TOGETHER, WE CAN SAVE WILD TIGERS
A decade ago, I launched the Tiger Conservation Campaign with a simple belief that zoos and aquariums, and the people who love them, can and should come together to save wild tigers. I’m proud to report that as a community, we have raised more than $1.5 million. All of these funds have been directed to on-the-ground efforts to stop the threats that endanger wild tigers and to help the communities that are key to their conservation. Thank you sincerely for your dedication and support, even as we all faced significant challenges over the past couple years.
As we leap into 2022, the Year of the Tiger, many hurdles remain to fulfilling the global goal of doubling the number of wild tigers. But I still believe that we can save this magnificent, awe-inspiring, intimidating, and heart-melting big cat – especially when we work together.
The projects we support have made an incredible difference for wild tigers over the past decade. And though the pandemic continues to pose challenges for tiger field projects, there is much from 2021 to celebrate. Thank you for supporting the hard-working teams in the field that are doing the arduous but important work to save wild tigers.
The Tiger Conservation Campaign is a program of the AZA Tiger Species Survival Plan® and is proudly co-hosted by the Arizona Center for Nature Conservation/Phoenix Zoo and the Minnesota Zoo.
CONSERVATION ON THE MOVE
Where the prey go, tigers follow. And with the climate changing in the Amur tiger’s habitat, ungulates are on the move – northward. Tiger tracks are now regularly being observed in northern wildlife reserves where tigers were previously non-existent.
To plan for a future for tigers in these northern areas, Tiger Conservation Campaign partners at the Wildlife Conservation Society (WCS) started working with new reserves in 2021 to set up effective anti-poaching patrolling and tiger population monitoring systems.
With Amur tiger populations also expanding westward, largely due to reintroductions of orphaned rehabilitated tigers, WCS has similarly been working in these areas. In 2021, they began training the Wildlife Department of Amur Province in SMART – an anti-poaching management tool that has proven effective in other areas. Improving anti-poaching efforts in this massive area of existing and potential tiger habitat along the western edge of the Amur tiger’s range is a tremendous step forward for tiger conservation.
TREATED AND RELEASED: A SNARED SUMATRAN TIGER
In areas surrounding Sumatran tiger habitat, farmers sometimes set snares to protect their crops from wild pigs, which frequent these areas. Tigers venture into cropland to prey upon wild pigs and can become ensnared. The Wildlife Response Units we support are responsible for rapidly responding to incidents like these.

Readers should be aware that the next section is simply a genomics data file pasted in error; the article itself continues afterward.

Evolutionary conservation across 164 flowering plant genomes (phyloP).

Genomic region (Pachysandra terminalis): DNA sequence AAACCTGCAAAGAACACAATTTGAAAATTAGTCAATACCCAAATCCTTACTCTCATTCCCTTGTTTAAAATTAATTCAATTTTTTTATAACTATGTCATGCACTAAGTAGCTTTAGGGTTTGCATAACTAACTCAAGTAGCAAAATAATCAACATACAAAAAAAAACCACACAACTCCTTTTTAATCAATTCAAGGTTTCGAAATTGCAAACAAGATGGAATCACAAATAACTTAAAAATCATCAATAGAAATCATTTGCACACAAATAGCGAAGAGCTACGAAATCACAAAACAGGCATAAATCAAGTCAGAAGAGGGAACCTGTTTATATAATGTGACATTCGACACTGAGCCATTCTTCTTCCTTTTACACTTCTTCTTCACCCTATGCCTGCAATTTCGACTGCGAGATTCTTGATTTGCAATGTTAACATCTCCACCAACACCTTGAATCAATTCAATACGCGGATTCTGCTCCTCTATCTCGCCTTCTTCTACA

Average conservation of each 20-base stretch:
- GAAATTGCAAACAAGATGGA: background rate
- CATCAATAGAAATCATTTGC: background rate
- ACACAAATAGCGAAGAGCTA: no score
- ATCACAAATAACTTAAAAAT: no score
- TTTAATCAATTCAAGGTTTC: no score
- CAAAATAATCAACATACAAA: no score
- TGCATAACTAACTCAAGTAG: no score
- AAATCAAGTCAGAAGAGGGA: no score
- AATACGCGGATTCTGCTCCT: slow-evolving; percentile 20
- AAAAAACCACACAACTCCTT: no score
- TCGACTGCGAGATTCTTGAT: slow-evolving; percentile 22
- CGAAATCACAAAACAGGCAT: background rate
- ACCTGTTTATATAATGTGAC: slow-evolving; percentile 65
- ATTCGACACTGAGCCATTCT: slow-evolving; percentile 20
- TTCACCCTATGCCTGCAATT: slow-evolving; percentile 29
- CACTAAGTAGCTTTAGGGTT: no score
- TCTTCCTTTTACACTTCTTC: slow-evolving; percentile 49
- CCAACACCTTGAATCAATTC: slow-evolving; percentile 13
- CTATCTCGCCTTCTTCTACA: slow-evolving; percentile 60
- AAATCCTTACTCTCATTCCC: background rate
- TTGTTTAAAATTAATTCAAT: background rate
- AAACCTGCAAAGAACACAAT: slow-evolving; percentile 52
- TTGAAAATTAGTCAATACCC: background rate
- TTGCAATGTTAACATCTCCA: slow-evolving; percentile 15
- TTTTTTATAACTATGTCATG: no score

In 2021 our WCS conservation partners were involved in the evacuation and release of a Sumatran tiger, working the Ministry of Environment and Forestry’s Gunung Leuser National Park (GLNP) and Aceh Natural Resource Conservation Agency. Male tiger, “Danau Putra”, was found in a community plantation area outside of GNLP with his right leg trapped in a wire snare. The tiger was evacuated to GLNP’s Kutacane Office for medical treatment. Based on the initial examination, no fatal injuries were found. As Danau Putra exhibited a sound appetite and alert behavior on the second day of treatment, the team decided to immediately release him back to the location where he was found.
INVOLVING INDIGENOUS COMMUNITY MEMBERS
Indigenous Orang Asli communities in the Malayan tiger’s range have a strong connection with the forest and possess vast traditional knowledge of forest biodiversity and function. But these communities have often been displaced and live in poverty, losing their connection to forests and wildlife. In 2021, both of our supported Malayan tiger projects worked to involve these indigenous communities in their work.
In Taman Negara National Park and surrounding areas, our Malayan Tiger Conservation Program partners support an elite patrol unit of 15 patrollers, trained to detect, track and execute safe counter-poaching operations. Of these, eight are handpicked from indigenous communities for their excellent fieldcraft and tracking skills. Together, this patrol unit functions in tight coordination to complement wildlife rangers from the Department of Wildlife and National Parks (DWNP) and Terengganu State Parks to keep tigers and other wildlife safe. Also, the program arranged for headmen of Orang Asli villages around Kenyir State Park to provide their inputs on the implementation of the new park management plan. To our knowledge, this was the first-ever example of indigenous local communities being involved in co-management of a protected area in Malaysia right from the onset.
In Endau-Rompin, our WCS partners recruited, trained, and now manage 18 indigenous community members under the Biodiversity Protection and Patrolling (BP3) program. This initiative, started in 2020 by the Department of Wildlife and National Parks, aims to mobilize indigenous villagers and army veterans to patrol wildlife habitats. In Endau-Rompin, the BP3 patrollers are tasked with detecting and removing snares, as well as locating and tracking poaching signs.